SO: Right. People were so reflective. I just loved listening to them in interviews. And people who – I’m ashamed to say – I really didn’t pay any attention to in high school turned out to be really thoughtful people who had wonderful things to say, or had had fascinating lives, good and bad. But your point about reverse engineering, I would say that’s what I’ve been doing – on some level – since the shamanism paper I was just talking about. In other words, this was about realizing that everything we see as anthropologists is actually an outcome of a history. And that’s the question: how did we get from there to here? For sure, that became a key question for me, starting right after Sherpas through their rituals. So in that sense there is some real continuity to my work.

AOTC: As for the film project, did that emerge while the New Jersey project was still being done?

SO: No, I finished the New Jersey project with nothing in mind: I did not know where I was going next. I knew I had to stay in the US because I had invested way too much effort by that time to do something else. But it started before I moved to California. It wasn’t that I got to Los Angeles and said, oh, now it’s time to study film. I was thinking of it in New York, when I was still at Columbia. I was casting around: here we are in the US, what are people not thinking about, not talking about, in the world of anthropology? There was more and more work being done in the US, so it’s not like I was the pioneer, but I was trying to think about the empty spaces. Also, the second element in this is that New Jersey Dreaming was very sociological, you know, a study of people on the ground – what happened to them, as well as a lot of quotes that came directly out of people’s mouths. I felt I wanted to get back to cultural issues, the meanings and values that are built into the larger world we live in. But how to do that? Culture had become such a contested concept. So my plans moved toward the question of cultural production, the question of where and how what we think of as “American culture” is actually produced.  This led me to start thinking about Hollywood, which had been studied in the 1940s by Hortense Powdermaker –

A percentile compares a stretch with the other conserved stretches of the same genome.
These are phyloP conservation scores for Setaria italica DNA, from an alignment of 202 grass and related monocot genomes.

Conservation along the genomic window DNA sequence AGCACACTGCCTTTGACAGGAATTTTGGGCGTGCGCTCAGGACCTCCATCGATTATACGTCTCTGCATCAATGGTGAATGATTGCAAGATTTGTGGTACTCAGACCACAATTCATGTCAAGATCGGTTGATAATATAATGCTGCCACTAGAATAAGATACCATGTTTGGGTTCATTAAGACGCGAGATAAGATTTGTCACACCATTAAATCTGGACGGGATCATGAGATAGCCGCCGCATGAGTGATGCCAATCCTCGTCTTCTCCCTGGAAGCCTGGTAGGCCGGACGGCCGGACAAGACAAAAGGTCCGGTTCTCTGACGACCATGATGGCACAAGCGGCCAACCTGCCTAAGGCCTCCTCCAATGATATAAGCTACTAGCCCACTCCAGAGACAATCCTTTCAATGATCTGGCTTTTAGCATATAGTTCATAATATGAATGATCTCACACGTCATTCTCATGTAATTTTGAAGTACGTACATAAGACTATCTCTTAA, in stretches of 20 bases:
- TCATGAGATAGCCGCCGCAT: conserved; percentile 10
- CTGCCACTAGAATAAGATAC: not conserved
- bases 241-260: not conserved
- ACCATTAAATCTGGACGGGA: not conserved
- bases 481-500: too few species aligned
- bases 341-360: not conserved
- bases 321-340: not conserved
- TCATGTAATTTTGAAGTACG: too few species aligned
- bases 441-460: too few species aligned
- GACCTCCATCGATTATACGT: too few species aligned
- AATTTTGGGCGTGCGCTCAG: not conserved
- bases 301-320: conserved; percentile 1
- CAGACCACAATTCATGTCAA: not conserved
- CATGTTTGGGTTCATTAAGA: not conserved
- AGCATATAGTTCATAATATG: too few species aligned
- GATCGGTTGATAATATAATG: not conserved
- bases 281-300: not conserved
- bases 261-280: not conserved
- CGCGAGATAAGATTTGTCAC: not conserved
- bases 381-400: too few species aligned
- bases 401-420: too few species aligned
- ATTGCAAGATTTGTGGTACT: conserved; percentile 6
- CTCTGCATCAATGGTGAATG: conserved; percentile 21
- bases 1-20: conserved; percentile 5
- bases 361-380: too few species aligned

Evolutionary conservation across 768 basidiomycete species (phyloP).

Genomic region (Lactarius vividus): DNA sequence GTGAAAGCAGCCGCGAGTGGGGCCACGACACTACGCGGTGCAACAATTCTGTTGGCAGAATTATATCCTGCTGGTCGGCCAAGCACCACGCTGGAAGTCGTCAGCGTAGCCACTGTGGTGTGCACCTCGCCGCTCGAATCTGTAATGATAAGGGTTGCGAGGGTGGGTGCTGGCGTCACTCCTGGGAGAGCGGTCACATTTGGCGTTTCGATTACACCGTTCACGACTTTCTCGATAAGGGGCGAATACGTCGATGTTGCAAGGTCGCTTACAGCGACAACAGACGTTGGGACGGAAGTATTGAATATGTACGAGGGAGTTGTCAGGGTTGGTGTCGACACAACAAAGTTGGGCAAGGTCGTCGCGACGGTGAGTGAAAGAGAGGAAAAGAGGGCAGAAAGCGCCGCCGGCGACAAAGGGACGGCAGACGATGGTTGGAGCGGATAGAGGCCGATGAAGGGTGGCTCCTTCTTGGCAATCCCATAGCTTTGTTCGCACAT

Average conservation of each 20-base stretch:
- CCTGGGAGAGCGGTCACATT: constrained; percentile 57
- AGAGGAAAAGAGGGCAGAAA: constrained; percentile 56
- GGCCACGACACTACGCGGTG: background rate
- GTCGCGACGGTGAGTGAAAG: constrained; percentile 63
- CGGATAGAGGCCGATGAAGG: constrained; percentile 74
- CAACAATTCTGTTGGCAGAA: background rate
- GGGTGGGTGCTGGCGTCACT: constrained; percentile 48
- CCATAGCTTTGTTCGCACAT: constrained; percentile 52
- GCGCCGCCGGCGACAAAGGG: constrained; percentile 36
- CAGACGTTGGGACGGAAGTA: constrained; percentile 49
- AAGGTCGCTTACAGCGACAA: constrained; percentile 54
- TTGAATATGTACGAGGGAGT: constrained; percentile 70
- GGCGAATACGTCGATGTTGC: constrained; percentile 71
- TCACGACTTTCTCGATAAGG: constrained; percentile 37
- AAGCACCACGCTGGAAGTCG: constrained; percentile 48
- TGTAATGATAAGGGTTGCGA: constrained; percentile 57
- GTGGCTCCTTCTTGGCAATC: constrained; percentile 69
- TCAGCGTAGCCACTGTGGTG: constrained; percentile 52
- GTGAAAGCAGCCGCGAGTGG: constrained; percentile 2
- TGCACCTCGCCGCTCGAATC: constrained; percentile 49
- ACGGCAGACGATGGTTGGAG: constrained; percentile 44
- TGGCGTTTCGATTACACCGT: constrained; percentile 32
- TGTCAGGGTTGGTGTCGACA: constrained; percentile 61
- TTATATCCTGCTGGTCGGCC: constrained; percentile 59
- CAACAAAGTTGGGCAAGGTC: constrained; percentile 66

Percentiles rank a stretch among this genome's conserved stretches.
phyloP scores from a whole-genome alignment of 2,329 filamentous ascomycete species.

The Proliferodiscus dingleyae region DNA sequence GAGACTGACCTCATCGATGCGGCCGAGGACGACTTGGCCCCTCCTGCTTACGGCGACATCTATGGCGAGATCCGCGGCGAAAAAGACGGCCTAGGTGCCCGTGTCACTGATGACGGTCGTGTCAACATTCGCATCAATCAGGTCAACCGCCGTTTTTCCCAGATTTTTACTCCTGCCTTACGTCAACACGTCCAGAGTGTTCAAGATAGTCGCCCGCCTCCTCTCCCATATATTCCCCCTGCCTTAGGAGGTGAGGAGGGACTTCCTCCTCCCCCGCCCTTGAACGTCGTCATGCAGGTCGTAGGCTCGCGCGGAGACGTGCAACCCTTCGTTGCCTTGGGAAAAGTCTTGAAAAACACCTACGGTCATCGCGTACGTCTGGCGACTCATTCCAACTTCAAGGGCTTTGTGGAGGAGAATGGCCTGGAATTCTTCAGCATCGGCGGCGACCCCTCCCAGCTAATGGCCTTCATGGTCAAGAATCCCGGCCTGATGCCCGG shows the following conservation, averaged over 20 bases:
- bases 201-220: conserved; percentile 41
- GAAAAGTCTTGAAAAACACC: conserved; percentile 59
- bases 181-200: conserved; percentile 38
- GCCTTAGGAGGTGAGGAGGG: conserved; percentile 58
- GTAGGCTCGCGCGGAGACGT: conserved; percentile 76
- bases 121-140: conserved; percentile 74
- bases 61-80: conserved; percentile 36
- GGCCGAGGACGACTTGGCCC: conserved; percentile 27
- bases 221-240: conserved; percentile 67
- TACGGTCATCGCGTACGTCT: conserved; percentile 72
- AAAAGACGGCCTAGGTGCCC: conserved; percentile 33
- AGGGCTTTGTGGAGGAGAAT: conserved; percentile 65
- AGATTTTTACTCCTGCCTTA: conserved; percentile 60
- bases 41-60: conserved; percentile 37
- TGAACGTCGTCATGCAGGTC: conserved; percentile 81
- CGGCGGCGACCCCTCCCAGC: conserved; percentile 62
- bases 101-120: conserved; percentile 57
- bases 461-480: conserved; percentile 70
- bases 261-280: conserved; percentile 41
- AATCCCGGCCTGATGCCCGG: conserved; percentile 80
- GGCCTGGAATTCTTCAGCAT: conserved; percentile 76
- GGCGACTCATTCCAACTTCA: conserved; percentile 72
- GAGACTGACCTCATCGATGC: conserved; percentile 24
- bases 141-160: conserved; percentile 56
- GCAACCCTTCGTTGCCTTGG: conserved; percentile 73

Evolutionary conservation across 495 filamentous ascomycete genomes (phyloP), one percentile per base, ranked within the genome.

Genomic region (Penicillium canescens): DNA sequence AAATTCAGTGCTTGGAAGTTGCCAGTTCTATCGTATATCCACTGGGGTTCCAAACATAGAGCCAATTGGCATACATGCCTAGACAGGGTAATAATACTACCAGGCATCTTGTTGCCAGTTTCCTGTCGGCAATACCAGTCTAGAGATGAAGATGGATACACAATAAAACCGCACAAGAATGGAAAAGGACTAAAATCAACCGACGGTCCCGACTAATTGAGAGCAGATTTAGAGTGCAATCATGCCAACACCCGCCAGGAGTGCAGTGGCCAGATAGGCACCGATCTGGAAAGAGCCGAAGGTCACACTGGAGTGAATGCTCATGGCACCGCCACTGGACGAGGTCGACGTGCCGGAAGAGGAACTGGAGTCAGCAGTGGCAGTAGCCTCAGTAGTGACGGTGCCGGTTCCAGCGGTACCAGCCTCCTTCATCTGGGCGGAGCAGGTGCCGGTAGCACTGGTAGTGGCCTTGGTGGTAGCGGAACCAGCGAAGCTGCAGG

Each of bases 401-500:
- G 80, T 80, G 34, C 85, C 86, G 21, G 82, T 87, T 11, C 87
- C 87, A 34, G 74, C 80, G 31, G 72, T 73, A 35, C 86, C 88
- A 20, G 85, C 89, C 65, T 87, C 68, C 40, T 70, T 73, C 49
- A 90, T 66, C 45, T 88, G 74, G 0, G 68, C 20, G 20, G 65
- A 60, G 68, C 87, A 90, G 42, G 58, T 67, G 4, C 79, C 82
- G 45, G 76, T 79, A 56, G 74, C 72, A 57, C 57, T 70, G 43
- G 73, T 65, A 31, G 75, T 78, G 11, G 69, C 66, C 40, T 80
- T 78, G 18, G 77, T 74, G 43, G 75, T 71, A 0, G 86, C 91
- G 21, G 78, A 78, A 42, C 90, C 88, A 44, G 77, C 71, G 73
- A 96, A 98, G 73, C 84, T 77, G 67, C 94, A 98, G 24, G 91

AOTC: Who you talk about in the book.